A graduation ceremony for Canine Companions for Independence (CCI) is quite possibly the most overwhelmingly adorable and inspiring way to spend an hour of your life. The nonprofit and volunteers do amazing work, the recipients are very thankful, and the dogs are too cute.
During a recent ceremony in Dublin, 10 people in need of a service dog had their dream come true thanks to the nonprofit and the volunteer puppy raisers who graciously handed over the dogs they had diligently raised. As leashes were handed over, only a second of sadness could be seen on the faces of volunteer puppy raisers. Tears of joy quickly followed as the highly-trained assistance dogs embraced their new owners in a variety of insanely endearing ways.
Established in 1975, CCI is the nation’s oldest and largest nonprofit provider of trained assistance dogs for children, adults, and veterans with physical disabilities. CCI assistance dogs are provided free of charge, though costs to CCI exceed $45,000 per dog to breed, raise, train, and provide ongoing support. Since CCI receives no government funding, charitable contributions, grants, special events, and corporate support fund the substantial costs involved with this process.
CCI has its own breeding program in Santa Rosa, California, and when the puppies are 8-weeks old they are placed with volunteer puppy raisers across the country who teach them up to 30 basic commands. When the puppy is approximately 18 months old, the puppy raiser returns the dog to one of CCI’s five regional training centers for 6 months of advanced training before it is placed with an adult or child with a physical disability.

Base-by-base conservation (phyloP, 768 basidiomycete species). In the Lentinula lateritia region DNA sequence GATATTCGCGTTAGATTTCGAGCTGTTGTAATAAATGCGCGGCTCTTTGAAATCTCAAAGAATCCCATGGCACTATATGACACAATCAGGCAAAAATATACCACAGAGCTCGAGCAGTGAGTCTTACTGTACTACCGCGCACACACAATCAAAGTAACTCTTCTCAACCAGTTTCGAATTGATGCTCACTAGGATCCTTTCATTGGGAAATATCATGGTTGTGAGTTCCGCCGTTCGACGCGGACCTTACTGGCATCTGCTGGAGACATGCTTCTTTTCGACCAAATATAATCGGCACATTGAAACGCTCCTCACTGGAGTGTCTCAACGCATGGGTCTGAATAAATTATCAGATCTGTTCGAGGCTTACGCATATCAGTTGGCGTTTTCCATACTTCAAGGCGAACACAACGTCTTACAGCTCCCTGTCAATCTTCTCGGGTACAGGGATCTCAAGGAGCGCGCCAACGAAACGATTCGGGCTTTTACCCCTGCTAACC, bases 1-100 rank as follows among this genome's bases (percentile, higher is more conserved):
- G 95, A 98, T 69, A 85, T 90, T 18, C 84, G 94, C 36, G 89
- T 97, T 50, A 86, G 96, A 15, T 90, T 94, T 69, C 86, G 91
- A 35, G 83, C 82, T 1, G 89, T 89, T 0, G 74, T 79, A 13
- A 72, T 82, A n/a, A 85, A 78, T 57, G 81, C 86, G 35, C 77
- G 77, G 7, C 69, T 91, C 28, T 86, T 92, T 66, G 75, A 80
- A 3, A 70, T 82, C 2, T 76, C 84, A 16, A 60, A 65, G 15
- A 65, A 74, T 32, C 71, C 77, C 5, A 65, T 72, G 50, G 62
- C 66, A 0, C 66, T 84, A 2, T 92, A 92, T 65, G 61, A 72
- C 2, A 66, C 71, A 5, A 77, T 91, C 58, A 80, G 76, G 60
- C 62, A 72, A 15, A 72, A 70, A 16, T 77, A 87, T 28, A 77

“Canine Companion dogs mean greater independence, security and just happiness,” said Steve of his new dog Pluto.
CCI trains four types of dogs:
- Service dogs assist adults with physical disabilities by performing daily tasks.
- Hearing dogs alert the deaf and hard of hearing to important sounds.
- Skilled companion dogs enhance independence for adults and children with cognitive disabilities.
- Facility dogs work with a professional in a visitation, education, or healthcare setting.
After intensive training, the dogs can do things such as: retrieve out-of-reach objects, open and close doors, turn lights on and off, and show their partners the source of sounds.
Learn more about Canine Companions for Independence through their PowerPhilanthropy (http://tcfapp.org/PortraitView/ViewPortrait/6144) portrait and also on their website (http://www.cci.org/).
Information about local nonprofits is available 24/7 through the Foundation’s online resource, PowerPhilanthropy, which is available to everyone who wants to be more informed about the nonprofits they care about. PowerPhilanthropy makes it easy to donate to the causes you care about at columbusfoundation.org/p2/.